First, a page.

This is actually an extraordinary album by the veteran songwriter who hit as far back as 1966 with "A Groovy Kind of Love." The little granny voice of Carole Bayer Sager is full of soul and passion -- so pure and fragile, it is a shame it never got to dominate the charts. The title track of Melissa Manchester's Home to Myself album is a total delight here, closing out this set; it was released four years after Manchester's version. It's a home run on a ten-song Brooks Arthur production that is full of big moments. Sager co-wrote Midnight Blue, Manchester's breakthrough hit on Arista, but "Home to Myself" was on the Bell imprint, presumably when Larry Uttall ran the label prior to Clive Davis coming onboard. With that in mind, these compact gems seem all the more precious, be it a lesser-known title like "Steal Away Again," co-written by Bette Midler and Bruce Roberts, or one of the many covers of her more popular titles: "I'd Rather Leave While I'm in Love," which Rita Coolidge brought to the Top 40 in 1980, three years after this incarnation; or "Come in From the Rain" and "You're Moving Out Today," two songs that were minor adult contemporary hits. It is amazing the 5th Dimension or Peaches & Herb couldn't take "Steal Away Again" to the masses, or that Helen Reddy let something so good slip through her fingers. The stellar cast makes this collection a keeper beyond the solid songwriting. Peter Allen co-writes "Shy As a Violet," but it is the Divine Ms. Midler who provides the backing vocal and harmony. Tony Orlando does the same with the excellent "Don't Wish Too Hard," also co-written by Peter Allen, who provides his piano playing on both as well. Madeline Kahn, Marvin Hamlisch, Paul Buckmaster, and Boston's Alan Estes all contribute to this true masterpiece of songwriting. More than just a "demo" for popular artists, Sager's presentation is more commercial than her novel Extravagant Gestures. A songwriter is who she is, and her voice on this disc may not be as powerful as Carole King, Melissa Manchester, or as unique asMidler's, but she can move you.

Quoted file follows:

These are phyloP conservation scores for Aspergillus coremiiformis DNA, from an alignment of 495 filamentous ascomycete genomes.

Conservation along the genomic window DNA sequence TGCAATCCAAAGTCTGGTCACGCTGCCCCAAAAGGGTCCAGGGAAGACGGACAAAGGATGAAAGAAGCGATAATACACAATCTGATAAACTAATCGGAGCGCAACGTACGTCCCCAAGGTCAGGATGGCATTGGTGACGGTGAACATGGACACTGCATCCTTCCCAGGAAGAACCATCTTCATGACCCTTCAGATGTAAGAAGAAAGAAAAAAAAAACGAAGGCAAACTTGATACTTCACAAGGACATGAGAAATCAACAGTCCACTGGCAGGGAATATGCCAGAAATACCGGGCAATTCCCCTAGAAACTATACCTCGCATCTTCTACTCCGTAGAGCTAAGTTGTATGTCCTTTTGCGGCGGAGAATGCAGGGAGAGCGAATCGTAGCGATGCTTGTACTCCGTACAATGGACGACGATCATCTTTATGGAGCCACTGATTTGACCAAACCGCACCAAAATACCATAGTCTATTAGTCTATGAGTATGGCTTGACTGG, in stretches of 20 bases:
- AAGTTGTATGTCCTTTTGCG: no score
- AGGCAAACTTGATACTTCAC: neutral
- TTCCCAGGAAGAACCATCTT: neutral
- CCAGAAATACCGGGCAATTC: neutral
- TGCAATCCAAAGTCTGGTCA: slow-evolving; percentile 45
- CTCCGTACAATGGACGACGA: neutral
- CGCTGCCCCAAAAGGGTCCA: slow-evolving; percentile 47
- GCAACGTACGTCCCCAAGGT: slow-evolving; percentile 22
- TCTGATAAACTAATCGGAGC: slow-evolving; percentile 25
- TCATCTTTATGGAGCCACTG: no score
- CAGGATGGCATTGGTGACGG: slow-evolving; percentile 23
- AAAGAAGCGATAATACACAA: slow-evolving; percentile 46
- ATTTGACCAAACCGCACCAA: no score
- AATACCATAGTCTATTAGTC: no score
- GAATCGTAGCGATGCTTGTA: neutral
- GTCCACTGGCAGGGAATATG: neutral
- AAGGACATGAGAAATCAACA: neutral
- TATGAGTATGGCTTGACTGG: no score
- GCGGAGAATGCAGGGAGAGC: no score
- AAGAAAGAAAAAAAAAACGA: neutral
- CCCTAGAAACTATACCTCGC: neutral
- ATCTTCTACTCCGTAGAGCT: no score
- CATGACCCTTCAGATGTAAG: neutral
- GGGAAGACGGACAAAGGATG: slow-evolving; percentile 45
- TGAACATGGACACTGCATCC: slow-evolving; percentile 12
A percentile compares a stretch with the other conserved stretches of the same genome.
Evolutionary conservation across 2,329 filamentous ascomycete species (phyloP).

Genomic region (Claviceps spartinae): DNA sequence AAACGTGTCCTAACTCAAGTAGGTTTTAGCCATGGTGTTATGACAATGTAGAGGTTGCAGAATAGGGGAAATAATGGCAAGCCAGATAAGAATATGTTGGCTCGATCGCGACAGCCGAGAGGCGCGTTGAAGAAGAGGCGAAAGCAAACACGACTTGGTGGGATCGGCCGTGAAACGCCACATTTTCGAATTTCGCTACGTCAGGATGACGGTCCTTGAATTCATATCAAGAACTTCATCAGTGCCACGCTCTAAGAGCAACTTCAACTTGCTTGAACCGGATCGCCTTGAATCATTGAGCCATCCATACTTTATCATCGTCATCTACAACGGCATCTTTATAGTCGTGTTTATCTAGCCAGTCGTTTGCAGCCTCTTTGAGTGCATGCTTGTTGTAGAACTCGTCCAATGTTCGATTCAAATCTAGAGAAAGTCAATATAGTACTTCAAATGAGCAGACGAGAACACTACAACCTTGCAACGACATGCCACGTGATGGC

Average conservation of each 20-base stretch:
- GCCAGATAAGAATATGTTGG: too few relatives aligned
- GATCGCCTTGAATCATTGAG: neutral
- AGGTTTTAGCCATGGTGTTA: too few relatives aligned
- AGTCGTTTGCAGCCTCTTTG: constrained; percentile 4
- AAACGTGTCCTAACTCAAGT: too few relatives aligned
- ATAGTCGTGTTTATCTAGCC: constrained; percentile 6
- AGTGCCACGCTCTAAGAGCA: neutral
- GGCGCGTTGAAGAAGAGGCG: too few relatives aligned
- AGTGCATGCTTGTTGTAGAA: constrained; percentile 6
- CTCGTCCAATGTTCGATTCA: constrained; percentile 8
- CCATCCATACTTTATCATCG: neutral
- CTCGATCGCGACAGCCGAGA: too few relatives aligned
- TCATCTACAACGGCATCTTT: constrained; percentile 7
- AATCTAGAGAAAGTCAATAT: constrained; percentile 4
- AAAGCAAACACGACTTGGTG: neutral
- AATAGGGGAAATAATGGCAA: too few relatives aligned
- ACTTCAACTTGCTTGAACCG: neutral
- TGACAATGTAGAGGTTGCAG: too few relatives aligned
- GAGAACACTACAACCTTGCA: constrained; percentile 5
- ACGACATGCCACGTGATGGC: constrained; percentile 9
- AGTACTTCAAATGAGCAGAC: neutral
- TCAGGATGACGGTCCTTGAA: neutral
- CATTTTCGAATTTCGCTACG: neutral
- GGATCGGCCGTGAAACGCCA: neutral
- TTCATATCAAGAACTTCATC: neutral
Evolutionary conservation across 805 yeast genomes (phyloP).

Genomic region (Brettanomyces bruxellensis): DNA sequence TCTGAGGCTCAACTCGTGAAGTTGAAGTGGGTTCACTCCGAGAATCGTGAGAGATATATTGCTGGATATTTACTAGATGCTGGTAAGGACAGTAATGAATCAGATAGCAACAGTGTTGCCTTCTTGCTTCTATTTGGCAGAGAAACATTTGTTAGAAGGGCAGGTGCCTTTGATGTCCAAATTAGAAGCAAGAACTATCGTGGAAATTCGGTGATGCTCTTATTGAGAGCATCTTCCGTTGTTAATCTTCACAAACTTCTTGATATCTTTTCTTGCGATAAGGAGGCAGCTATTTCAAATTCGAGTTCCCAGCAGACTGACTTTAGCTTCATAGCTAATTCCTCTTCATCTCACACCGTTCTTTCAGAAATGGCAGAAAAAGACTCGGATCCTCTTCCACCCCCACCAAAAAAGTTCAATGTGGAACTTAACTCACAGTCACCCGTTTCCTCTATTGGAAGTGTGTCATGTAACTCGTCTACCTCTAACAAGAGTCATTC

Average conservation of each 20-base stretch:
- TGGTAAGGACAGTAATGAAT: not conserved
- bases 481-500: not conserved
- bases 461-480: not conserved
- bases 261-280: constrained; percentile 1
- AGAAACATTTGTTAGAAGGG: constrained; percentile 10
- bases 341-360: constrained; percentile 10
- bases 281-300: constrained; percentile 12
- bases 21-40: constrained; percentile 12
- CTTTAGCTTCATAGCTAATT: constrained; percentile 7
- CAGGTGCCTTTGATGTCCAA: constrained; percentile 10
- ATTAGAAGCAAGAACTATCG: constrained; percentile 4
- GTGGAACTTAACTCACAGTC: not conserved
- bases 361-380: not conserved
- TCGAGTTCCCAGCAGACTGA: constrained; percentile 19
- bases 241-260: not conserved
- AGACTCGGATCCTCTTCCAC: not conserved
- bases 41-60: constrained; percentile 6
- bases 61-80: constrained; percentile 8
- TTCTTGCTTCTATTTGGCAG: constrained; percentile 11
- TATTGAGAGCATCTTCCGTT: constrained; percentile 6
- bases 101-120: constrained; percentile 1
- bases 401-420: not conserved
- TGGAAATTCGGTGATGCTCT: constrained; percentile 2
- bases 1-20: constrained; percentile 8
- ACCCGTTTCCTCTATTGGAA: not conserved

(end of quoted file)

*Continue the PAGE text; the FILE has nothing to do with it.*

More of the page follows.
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AllMusic Review by Joe Viglione